Taal Volcano in Taal, Batangas is currently on Alert Level 4 after a phreatic explosion yesterday, January 13. According to the Philippine Institute of Volcanology and Seismology (PHIVOLCS), there’s imminent hazardous eruption and a “sustained increase, or sudden drop, of sulfur dioxide (SO2) emission”.
Sulfur dioxide is a component of magma. It causes irritation to the respiratory system including the nose, throat, and airways when inhaled. Coughing, wheezing, difficulty breathing, and a tight chest may also be experienced as little as 10 to 15 minutes after inhalation. People who are most at risk are the elderly and the very young and those who suffer from respiratory conditions such as asthma and bronchitis and heart disease.
The volcano spewed ash as far 14 kilometers from the crater, impacting immediate towns in Batangas, as well as some nearby areas in Cavite, most notably Tagaytay. Ash also reached parts of Metro Manila, as far as Quezon City. The Philippine Atmospheric, Geophysical and Astronomical Services Administration (Pagasa) also warns that SO2 -containing plume can reach as far as Central Luzon, even Cagayan Valley.
A face mask is useful in preventing inhalation of volcanic particle and its adverse health effects. Here are some tips on what face mask you should use, who can use one, when to use it, for how long, and general tips on how to reduce exposure to ash.
Proper face mask to use
A facial mask is only effective if you use the correct type and when it’s placed properly. There are several types of face mask in the market. The best one to use against volcanic ash is the N95 mask. It’s also known as P2, FFP2, or DS2. Industry certification is usually printed on the mask itself.
N95 masks are designed with materials and a tight fit that effectively filter ash and small particles. These masks may be cup- or mask-shaped, while others have a breathing valve.
There are non-certified masks which can filter particles smaller than 2.5 mm. These are also effective.
Do not use surgical masks (masks typically worn by doctors and patients in hospitals). Small ash particles can still penetrate through these masks, rendering them inefficient on their own.
N95 masks are excellent for adults, but are loose-fitting for kids.
In cases where you can’t find an N95 mask to fit your kid or local stores have simply run out of them, an alternative would be to use a damp cloth or towel. It’s better to use a thick fabric to increase efficacy.
How to ensure your mask is efficient
Even a high-quality face mask won’t do its purpose if it doesn’t fit snugly into your face. To totally keep particles out, make sure that your mask is properly fitted and sealed around your face. There shouldn’t be air coming in and out of the edges when you breathe. A quality face mask has a metal nose clip and adjustable strips to ensure a perfect fit.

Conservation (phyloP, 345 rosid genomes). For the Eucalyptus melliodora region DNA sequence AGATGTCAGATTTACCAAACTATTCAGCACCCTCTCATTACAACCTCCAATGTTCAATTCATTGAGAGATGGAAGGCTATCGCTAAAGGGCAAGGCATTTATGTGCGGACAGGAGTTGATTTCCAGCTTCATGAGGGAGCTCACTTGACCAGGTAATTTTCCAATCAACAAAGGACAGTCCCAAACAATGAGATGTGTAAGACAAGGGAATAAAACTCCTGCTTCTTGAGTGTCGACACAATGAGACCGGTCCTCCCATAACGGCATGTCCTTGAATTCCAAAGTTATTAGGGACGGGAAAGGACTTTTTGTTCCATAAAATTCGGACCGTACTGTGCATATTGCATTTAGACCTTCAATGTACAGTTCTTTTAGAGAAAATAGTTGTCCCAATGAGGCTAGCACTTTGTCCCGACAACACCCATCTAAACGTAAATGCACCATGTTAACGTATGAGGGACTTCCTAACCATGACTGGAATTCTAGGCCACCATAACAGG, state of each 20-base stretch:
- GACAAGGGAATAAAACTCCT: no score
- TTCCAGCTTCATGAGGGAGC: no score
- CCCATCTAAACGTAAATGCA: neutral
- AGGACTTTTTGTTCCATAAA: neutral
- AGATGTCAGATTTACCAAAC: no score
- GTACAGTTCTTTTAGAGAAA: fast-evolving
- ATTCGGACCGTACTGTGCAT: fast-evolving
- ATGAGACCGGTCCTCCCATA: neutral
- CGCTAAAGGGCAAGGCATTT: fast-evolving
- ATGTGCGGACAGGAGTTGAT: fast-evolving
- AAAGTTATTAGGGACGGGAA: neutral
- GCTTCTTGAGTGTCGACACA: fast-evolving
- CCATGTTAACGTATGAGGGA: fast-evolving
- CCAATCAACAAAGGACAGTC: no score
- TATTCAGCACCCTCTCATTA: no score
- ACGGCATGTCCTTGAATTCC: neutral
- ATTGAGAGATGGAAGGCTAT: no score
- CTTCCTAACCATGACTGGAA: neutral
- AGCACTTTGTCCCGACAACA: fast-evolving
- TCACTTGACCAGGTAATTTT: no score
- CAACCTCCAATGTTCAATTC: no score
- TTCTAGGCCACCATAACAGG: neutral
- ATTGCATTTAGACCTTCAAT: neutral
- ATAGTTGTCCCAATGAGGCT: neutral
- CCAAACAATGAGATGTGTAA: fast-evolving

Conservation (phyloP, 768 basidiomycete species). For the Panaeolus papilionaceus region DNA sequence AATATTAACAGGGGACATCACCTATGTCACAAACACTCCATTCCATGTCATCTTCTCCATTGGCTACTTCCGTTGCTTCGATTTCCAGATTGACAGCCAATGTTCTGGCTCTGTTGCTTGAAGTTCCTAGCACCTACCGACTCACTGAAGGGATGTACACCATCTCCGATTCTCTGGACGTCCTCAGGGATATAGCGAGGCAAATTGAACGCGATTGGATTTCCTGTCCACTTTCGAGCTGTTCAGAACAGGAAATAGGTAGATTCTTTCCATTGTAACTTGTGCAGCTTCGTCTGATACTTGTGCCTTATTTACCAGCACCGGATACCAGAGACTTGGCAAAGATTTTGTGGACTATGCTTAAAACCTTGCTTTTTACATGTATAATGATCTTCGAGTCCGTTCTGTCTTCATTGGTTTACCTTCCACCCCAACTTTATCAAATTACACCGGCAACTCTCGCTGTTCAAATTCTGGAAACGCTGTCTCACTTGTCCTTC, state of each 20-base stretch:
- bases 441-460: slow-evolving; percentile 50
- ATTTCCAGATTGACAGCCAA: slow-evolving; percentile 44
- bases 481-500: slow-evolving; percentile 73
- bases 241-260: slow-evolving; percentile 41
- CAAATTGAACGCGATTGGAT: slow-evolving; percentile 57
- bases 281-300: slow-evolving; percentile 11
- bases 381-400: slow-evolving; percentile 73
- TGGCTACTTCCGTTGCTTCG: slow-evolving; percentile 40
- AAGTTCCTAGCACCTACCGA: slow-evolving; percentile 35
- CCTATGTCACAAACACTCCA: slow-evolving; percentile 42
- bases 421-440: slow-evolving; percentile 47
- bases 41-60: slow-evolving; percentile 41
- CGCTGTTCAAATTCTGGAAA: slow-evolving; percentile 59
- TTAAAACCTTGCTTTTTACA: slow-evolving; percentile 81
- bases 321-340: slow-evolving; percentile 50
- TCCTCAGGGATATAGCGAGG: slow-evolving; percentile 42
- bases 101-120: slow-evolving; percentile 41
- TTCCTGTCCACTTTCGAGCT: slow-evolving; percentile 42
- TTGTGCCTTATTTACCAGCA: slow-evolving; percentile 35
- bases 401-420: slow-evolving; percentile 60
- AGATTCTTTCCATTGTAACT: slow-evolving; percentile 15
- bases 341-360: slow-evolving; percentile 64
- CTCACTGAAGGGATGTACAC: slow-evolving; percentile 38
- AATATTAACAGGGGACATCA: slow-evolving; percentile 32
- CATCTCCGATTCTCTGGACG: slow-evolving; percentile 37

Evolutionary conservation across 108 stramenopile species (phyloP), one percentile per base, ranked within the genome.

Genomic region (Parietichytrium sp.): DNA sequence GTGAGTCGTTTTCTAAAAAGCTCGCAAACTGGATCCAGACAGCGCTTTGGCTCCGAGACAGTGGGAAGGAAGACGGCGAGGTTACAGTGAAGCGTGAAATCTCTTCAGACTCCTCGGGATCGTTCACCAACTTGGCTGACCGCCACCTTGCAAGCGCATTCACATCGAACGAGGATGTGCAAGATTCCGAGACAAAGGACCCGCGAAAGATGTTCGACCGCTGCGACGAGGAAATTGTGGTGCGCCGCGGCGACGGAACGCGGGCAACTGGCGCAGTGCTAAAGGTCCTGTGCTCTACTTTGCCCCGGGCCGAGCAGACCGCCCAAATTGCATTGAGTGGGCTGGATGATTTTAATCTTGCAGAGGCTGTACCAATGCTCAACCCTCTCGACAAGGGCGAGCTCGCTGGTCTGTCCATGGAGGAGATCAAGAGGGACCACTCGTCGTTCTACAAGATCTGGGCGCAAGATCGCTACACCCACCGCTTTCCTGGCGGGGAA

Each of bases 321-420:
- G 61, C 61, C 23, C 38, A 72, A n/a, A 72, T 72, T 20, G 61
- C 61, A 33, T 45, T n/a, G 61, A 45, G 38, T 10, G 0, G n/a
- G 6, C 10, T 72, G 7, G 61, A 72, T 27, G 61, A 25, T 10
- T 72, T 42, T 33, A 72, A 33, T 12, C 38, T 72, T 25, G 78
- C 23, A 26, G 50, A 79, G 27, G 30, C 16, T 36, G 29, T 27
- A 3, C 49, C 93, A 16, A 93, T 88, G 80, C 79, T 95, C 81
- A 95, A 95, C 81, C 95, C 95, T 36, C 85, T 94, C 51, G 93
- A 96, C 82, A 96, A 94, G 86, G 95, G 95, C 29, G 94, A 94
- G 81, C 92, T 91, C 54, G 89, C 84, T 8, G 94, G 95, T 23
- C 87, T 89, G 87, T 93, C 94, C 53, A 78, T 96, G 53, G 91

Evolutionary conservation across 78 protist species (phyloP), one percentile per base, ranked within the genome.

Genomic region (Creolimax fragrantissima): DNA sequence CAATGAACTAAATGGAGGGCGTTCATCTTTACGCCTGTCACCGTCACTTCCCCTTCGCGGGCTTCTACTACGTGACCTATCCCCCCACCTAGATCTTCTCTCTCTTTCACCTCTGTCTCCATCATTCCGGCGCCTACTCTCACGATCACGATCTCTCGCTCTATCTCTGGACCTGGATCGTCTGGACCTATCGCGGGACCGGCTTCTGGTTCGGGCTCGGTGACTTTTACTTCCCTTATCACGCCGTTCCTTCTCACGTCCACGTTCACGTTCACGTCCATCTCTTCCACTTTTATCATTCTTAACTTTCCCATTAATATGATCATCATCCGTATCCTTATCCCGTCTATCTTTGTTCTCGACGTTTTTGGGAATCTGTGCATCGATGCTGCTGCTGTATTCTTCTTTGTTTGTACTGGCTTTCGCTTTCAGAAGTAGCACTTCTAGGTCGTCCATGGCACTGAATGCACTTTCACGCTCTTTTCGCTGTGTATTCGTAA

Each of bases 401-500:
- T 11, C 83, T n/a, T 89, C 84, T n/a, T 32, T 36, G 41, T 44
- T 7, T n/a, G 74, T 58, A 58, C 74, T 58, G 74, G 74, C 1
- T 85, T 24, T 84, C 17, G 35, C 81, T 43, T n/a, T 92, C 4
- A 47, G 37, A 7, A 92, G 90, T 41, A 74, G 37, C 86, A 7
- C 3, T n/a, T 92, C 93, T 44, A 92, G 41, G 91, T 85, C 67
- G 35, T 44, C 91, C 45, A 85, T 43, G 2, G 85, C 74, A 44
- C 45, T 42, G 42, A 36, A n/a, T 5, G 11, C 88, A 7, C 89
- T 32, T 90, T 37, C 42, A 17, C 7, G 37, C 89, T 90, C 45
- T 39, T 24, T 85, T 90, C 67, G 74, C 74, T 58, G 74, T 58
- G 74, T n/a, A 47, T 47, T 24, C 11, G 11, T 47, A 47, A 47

Beard and any considerable amount of facial hair prevent a mask from sealing properly, and therefore lessen its efficiency. It’s better to shave it off.
When to use a facemask
A face mask is important whenever you go outdoors and there is ash, whether ashfall is being spewned or after it has stopped and it can be swept away by wind, vehicles, and other mobilizing agents. You should also wear a mask when you’re indoors and ash can be swept away by cleaning.
Avoid wearing a mask when sleeping. Chances are, it won’t stay in place anyway. Breathing may also be more difficult with one.
Who should wear masks
When there is high risk of inhaling volcanic ash, a face mask must be worn. It’s important for vulnerable populations like young kids and senile and for those who have heart or respiratory disease to put on respiratory protection at all times where ash is present.
How long do face masks last
Note that face masks, including N95 masks, are single-use items. Ideally, they should be disposed of every 8 hours or when breathing seems difficult or clogged. Be sure to routinely check for molds or breaks. You should also be careful in using facemask after the expiry date set by the manufacturer.
General tips for limiting exposure to ash
The best way to avoid exposure to the ill effects of ash is to stay indoors – provided it’s not ashy indoors. This is most crucial for high-risk individuals including infants and small children.
Here are general tips for reducing exposure:
- Close your doors and windows to avoid ash from penetrating your home.
- Using duct tape or fabric, seal spaces that can serve as gateways for ash.
- Leave ash-covered implements and clothing outside.
- If your home also ahas ash, clean it gently with a damp cloth. Avoid using vacuum cleaners. Put your mask off before removal.
- Don’t use appliances that produce smoke, including stoves, barbecue grills, or heaters, as it may lead to carbon monoxide poisoning. Don’t cook and don’t smoke.
- After ashfall has subsided outside, be sure to remove all ashes on the ground using water. Again, ensure that you have a face mask on prior to removal.